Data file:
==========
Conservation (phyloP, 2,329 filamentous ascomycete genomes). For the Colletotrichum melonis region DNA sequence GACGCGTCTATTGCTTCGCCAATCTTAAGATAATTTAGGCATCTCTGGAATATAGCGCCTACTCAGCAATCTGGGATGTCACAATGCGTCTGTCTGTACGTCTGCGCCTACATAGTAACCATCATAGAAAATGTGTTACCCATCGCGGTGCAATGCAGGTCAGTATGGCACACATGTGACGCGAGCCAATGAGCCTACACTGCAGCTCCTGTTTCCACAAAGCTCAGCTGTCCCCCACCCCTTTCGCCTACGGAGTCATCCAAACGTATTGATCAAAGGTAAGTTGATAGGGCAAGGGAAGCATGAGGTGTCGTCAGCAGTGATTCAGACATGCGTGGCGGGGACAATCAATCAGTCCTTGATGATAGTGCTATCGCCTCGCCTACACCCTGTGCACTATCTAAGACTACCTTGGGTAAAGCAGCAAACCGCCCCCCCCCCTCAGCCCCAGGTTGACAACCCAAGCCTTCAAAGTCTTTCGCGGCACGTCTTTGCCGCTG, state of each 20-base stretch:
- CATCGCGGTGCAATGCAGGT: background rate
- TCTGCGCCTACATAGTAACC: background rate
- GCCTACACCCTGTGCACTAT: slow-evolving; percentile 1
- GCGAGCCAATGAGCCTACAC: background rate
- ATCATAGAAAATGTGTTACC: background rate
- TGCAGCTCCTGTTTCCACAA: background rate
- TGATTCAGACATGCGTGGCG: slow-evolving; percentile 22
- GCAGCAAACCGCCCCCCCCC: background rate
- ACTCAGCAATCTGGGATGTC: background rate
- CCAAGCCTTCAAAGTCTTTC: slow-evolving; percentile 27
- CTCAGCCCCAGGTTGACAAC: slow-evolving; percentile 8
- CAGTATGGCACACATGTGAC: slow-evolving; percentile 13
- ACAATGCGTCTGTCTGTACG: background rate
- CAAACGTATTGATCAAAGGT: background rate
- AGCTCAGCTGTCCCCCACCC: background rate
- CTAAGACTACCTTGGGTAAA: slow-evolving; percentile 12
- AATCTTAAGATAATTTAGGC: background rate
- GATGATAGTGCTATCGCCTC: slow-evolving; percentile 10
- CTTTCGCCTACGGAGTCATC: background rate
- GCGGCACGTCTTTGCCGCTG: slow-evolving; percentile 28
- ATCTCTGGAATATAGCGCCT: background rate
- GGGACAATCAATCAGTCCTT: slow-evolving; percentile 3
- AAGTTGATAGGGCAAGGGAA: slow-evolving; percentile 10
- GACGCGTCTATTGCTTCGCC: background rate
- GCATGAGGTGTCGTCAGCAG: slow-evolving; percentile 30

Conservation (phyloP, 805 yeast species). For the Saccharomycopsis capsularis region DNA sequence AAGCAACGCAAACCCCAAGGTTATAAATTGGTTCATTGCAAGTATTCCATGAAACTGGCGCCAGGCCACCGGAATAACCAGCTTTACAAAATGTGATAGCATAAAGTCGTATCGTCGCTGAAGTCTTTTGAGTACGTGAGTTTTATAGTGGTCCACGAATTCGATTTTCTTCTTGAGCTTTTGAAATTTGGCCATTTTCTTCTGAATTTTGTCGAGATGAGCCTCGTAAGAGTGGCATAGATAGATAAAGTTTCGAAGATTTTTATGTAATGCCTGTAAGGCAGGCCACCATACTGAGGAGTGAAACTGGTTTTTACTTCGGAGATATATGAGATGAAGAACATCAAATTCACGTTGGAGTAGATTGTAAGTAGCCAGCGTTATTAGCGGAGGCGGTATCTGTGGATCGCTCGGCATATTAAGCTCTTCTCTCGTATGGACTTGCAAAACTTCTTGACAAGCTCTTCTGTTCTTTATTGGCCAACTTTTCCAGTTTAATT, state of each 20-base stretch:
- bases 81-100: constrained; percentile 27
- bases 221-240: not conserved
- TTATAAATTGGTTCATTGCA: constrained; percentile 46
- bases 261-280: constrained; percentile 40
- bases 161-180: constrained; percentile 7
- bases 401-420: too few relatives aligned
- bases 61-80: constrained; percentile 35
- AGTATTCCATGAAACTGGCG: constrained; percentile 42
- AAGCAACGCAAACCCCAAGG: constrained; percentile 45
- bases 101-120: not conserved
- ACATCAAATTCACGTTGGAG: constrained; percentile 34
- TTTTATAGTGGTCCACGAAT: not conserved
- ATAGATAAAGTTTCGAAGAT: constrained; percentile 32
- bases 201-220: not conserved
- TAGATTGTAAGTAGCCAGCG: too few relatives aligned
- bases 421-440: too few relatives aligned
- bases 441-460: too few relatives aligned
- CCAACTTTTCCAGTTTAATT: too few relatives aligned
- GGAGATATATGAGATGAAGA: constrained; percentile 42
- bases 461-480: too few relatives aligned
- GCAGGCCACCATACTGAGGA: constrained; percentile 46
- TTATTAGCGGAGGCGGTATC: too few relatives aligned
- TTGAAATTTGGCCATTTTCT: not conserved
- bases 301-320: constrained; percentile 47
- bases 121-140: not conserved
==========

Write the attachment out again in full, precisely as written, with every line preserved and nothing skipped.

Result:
Conservation (phyloP, 2,329 filamentous ascomycete genomes). For the Colletotrichum melonis region DNA sequence GACGCGTCTATTGCTTCGCCAATCTTAAGATAATTTAGGCATCTCTGGAATATAGCGCCTACTCAGCAATCTGGGATGTCACAATGCGTCTGTCTGTACGTCTGCGCCTACATAGTAACCATCATAGAAAATGTGTTACCCATCGCGGTGCAATGCAGGTCAGTATGGCACACATGTGACGCGAGCCAATGAGCCTACACTGCAGCTCCTGTTTCCACAAAGCTCAGCTGTCCCCCACCCCTTTCGCCTACGGAGTCATCCAAACGTATTGATCAAAGGTAAGTTGATAGGGCAAGGGAAGCATGAGGTGTCGTCAGCAGTGATTCAGACATGCGTGGCGGGGACAATCAATCAGTCCTTGATGATAGTGCTATCGCCTCGCCTACACCCTGTGCACTATCTAAGACTACCTTGGGTAAAGCAGCAAACCGCCCCCCCCCCTCAGCCCCAGGTTGACAACCCAAGCCTTCAAAGTCTTTCGCGGCACGTCTTTGCCGCTG, state of each 20-base stretch:
- CATCGCGGTGCAATGCAGGT: background rate
- TCTGCGCCTACATAGTAACC: background rate
- GCCTACACCCTGTGCACTAT: slow-evolving; percentile 1
- GCGAGCCAATGAGCCTACAC: background rate
- ATCATAGAAAATGTGTTACC: background rate
- TGCAGCTCCTGTTTCCACAA: background rate
- TGATTCAGACATGCGTGGCG: slow-evolving; percentile 22
- GCAGCAAACCGCCCCCCCCC: background rate
- ACTCAGCAATCTGGGATGTC: background rate
- CCAAGCCTTCAAAGTCTTTC: slow-evolving; percentile 27
- CTCAGCCCCAGGTTGACAAC: slow-evolving; percentile 8
- CAGTATGGCACACATGTGAC: slow-evolving; percentile 13
- ACAATGCGTCTGTCTGTACG: background rate
- CAAACGTATTGATCAAAGGT: background rate
- AGCTCAGCTGTCCCCCACCC: background rate
- CTAAGACTACCTTGGGTAAA: slow-evolving; percentile 12
- AATCTTAAGATAATTTAGGC: background rate
- GATGATAGTGCTATCGCCTC: slow-evolving; percentile 10
- CTTTCGCCTACGGAGTCATC: background rate
- GCGGCACGTCTTTGCCGCTG: slow-evolving; percentile 28
- ATCTCTGGAATATAGCGCCT: background rate
- GGGACAATCAATCAGTCCTT: slow-evolving; percentile 3
- AAGTTGATAGGGCAAGGGAA: slow-evolving; percentile 10
- GACGCGTCTATTGCTTCGCC: background rate
- GCATGAGGTGTCGTCAGCAG: slow-evolving; percentile 30

Conservation (phyloP, 805 yeast species). For the Saccharomycopsis capsularis region DNA sequence AAGCAACGCAAACCCCAAGGTTATAAATTGGTTCATTGCAAGTATTCCATGAAACTGGCGCCAGGCCACCGGAATAACCAGCTTTACAAAATGTGATAGCATAAAGTCGTATCGTCGCTGAAGTCTTTTGAGTACGTGAGTTTTATAGTGGTCCACGAATTCGATTTTCTTCTTGAGCTTTTGAAATTTGGCCATTTTCTTCTGAATTTTGTCGAGATGAGCCTCGTAAGAGTGGCATAGATAGATAAAGTTTCGAAGATTTTTATGTAATGCCTGTAAGGCAGGCCACCATACTGAGGAGTGAAACTGGTTTTTACTTCGGAGATATATGAGATGAAGAACATCAAATTCACGTTGGAGTAGATTGTAAGTAGCCAGCGTTATTAGCGGAGGCGGTATCTGTGGATCGCTCGGCATATTAAGCTCTTCTCTCGTATGGACTTGCAAAACTTCTTGACAAGCTCTTCTGTTCTTTATTGGCCAACTTTTCCAGTTTAATT, state of each 20-base stretch:
- bases 81-100: constrained; percentile 27
- bases 221-240: not conserved
- TTATAAATTGGTTCATTGCA: constrained; percentile 46
- bases 261-280: constrained; percentile 40
- bases 161-180: constrained; percentile 7
- bases 401-420: too few relatives aligned
- bases 61-80: constrained; percentile 35
- AGTATTCCATGAAACTGGCG: constrained; percentile 42
- AAGCAACGCAAACCCCAAGG: constrained; percentile 45
- bases 101-120: not conserved
- ACATCAAATTCACGTTGGAG: constrained; percentile 34
- TTTTATAGTGGTCCACGAAT: not conserved
- ATAGATAAAGTTTCGAAGAT: constrained; percentile 32
- bases 201-220: not conserved
- TAGATTGTAAGTAGCCAGCG: too few relatives aligned
- bases 421-440: too few relatives aligned
- bases 441-460: too few relatives aligned
- CCAACTTTTCCAGTTTAATT: too few relatives aligned
- GGAGATATATGAGATGAAGA: constrained; percentile 42
- bases 461-480: too few relatives aligned
- GCAGGCCACCATACTGAGGA: constrained; percentile 46
- TTATTAGCGGAGGCGGTATC: too few relatives aligned
- TTGAAATTTGGCCATTTTCT: not conserved
- bases 301-320: constrained; percentile 47
- bases 121-140: not conserved